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Divorce in Johanne Marange Apostolic Church, women and household duties




THE theology of Johanne Marange Apostolic Church (JMAC) teaches that property such as household utensils and beds are the only feminine property that a woman can claim to own.

In the event of a divorce, the prerogative is on the man to give what he chooses to in addition to kitchen utensils.

Women have absolutely no voice because the Bible says women should not speak and exercise authority over men. Interestingly, women are to blame for any divorce due to stereotyping as the biblical Eve who caused the fall of man.

The Matrimonial Causes Act of 1985 stipulates that, in the event of divorce, matrimonial assets are to be distributed equally (Matrimonial Causes Act, 1985:2).

The Act removed “faulty principle” of accusing one to be at fault for causing in the breakdown of the relationship as the grounds for divorce. While the secular laws had outlawed the “faulty principle” as early as 1985, JMAC leadership does not consider this legal position in its theology (ibid, 1985:3).

The church teaches that it is the only institution that can formulate laws that are divinely inspired. The aspect of divination is quite central in JMAC church, especially continuous revelation.

While the Matrimonial Act of 1985 clearly states what ought to be done in the event of divorce, JMAC remains defiant that the church is the final arbitrator in everything concerning the life of its congregant, from birth to death.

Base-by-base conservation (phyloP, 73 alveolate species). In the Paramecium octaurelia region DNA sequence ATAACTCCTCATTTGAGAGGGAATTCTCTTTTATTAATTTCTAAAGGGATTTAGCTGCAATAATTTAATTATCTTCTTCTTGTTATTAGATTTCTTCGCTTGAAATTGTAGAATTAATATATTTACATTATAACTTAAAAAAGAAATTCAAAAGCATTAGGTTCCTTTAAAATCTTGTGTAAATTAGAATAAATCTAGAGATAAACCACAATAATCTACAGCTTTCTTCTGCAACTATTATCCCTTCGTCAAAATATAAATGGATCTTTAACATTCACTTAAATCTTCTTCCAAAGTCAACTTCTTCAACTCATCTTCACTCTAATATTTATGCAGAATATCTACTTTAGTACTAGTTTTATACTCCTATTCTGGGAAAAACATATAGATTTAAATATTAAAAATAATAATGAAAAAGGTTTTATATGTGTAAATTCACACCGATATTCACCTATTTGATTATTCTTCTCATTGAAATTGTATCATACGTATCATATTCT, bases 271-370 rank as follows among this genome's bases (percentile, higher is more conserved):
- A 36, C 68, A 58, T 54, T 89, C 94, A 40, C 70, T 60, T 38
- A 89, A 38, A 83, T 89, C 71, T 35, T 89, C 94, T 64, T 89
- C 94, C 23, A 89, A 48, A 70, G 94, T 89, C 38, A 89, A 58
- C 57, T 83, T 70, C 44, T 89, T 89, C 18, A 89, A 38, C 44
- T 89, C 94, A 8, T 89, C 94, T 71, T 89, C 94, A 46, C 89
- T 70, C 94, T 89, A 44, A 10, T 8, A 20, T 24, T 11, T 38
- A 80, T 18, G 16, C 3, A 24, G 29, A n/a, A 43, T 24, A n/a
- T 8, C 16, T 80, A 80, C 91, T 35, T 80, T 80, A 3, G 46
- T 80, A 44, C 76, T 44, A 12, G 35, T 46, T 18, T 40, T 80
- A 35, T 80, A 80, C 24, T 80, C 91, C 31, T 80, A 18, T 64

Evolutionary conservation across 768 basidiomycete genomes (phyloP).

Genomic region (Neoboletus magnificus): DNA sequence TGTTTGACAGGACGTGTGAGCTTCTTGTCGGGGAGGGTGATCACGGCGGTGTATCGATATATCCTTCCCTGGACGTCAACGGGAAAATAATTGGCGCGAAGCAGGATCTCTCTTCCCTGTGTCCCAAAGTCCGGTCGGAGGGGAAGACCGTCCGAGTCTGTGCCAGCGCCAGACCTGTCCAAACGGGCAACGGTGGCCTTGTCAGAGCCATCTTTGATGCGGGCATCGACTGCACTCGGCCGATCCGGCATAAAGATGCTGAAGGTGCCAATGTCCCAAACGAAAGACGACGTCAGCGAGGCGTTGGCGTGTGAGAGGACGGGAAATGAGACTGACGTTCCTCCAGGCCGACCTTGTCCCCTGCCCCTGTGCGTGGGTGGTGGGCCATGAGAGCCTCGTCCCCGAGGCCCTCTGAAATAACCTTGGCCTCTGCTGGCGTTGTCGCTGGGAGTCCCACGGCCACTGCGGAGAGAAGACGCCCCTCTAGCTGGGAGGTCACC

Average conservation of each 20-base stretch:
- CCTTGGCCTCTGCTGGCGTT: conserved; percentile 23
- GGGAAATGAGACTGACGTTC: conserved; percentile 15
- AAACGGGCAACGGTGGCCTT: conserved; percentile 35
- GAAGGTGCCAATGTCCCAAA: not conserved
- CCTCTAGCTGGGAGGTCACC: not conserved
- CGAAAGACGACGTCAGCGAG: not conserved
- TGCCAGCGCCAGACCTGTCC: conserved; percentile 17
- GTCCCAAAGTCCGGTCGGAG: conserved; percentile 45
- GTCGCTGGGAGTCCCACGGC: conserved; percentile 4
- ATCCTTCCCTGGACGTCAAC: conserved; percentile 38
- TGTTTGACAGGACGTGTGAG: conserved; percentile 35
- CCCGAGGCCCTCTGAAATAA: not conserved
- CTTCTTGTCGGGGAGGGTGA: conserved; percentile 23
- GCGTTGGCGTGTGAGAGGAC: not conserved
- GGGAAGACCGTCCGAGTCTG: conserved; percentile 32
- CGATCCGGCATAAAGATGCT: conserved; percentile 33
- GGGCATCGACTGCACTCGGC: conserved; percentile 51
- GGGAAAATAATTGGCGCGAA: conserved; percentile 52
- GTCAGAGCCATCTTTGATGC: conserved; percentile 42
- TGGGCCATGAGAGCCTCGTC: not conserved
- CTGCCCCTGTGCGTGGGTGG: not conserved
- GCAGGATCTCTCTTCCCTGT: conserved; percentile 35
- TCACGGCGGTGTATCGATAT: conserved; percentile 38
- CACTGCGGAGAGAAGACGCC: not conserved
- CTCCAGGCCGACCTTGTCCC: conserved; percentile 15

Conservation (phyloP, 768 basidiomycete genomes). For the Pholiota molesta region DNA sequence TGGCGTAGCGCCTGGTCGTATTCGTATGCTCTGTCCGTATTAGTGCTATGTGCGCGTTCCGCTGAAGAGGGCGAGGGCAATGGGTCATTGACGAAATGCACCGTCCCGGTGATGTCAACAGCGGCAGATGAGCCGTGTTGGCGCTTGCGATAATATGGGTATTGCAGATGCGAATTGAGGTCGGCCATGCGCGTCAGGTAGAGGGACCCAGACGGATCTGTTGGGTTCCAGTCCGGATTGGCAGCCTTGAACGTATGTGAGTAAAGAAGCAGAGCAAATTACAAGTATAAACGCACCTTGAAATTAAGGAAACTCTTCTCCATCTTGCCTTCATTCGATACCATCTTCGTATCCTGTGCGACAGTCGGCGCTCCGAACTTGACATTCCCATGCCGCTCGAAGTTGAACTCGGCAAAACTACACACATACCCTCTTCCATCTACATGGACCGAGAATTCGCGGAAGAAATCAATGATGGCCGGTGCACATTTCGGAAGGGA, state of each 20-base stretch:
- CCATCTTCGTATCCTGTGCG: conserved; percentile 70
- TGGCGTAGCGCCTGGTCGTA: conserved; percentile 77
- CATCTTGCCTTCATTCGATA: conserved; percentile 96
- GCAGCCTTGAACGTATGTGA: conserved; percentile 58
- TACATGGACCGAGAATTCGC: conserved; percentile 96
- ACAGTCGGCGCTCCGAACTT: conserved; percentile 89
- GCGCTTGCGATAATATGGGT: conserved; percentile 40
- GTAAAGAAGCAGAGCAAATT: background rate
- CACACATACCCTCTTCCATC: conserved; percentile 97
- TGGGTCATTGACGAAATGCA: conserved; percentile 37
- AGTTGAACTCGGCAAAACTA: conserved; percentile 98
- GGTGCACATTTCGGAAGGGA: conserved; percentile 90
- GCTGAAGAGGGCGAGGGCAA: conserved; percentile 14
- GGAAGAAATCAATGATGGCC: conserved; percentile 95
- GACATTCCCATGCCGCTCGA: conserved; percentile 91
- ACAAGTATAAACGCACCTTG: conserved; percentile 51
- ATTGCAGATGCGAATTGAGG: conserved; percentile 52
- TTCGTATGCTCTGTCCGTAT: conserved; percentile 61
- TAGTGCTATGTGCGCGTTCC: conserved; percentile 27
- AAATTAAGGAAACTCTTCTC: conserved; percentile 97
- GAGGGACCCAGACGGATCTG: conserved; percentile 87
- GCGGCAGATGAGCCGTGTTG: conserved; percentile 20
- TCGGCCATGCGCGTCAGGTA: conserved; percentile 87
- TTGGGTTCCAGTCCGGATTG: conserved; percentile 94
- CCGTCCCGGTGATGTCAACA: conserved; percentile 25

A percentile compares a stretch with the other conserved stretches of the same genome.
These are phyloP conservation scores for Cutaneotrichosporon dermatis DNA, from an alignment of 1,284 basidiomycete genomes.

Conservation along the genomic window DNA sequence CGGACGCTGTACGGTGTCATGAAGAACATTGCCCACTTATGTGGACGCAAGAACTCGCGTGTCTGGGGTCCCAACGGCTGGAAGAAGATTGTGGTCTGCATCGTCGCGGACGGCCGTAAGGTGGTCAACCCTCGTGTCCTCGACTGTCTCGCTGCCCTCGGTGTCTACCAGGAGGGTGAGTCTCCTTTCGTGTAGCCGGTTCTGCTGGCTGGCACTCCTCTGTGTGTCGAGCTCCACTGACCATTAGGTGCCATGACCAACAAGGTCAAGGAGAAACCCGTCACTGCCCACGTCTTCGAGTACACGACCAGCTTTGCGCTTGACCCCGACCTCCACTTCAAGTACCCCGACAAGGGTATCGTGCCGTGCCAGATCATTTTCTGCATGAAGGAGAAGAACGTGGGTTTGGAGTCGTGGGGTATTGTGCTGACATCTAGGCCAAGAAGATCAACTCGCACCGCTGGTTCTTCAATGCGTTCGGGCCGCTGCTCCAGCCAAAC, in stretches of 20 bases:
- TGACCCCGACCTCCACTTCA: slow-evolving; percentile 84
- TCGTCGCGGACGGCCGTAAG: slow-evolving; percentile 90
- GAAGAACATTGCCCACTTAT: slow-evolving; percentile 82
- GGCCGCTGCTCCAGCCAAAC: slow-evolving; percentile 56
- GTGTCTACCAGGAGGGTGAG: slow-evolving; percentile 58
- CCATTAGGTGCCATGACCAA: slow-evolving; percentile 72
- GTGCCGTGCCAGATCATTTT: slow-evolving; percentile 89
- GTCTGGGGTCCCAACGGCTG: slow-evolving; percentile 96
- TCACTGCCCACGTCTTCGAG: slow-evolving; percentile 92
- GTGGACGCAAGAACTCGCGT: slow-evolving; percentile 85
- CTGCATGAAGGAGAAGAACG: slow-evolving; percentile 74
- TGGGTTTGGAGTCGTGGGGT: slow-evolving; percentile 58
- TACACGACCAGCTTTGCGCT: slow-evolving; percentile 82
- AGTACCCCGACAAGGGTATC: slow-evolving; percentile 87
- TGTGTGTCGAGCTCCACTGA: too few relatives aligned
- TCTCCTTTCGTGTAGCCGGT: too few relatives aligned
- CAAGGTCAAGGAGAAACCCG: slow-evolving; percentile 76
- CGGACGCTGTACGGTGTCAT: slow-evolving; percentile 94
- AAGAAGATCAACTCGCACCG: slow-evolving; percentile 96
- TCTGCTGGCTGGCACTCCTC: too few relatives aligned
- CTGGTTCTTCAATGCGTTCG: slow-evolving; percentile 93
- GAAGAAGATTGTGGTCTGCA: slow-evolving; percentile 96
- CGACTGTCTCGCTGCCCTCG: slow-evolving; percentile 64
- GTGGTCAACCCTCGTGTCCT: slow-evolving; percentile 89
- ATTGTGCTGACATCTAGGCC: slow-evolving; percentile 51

The philosophy of predetermination is very central in JMAC. The church is therefore found to be undermining and invalidating all the human rights treaties and conventions on children and women to which Zimbabwe is a signatory.

If the state continues to ignore church authority, in the unforeseeable future, state authority would reverse the Westphalia treaty. The church still claims authority over the state and it is no longer vice-versa. Even when women feel their rights have been infringed upon, the JMAC bars them from seeking legal recourse from secular courts and the state.

JMAC women and household duties

Selective usage of scriptures is found to greatly inhibit women from enjoying their constitutional rights and privileges, an example of such being 1 Timothy 2:11-12 which reads, “… do not permit a woman to teach or exercise authority over a man; rather she remains quiet” (1 Timothy, 2:11-12 ESV).

Women are thus, in the JMAC, relegated to the periphery of the church hierarchy.  Women are also not allowed to be formally employed by the government. Whilst women are confined to household spheres, the household duties are yet to be monetised in Zimbabwe.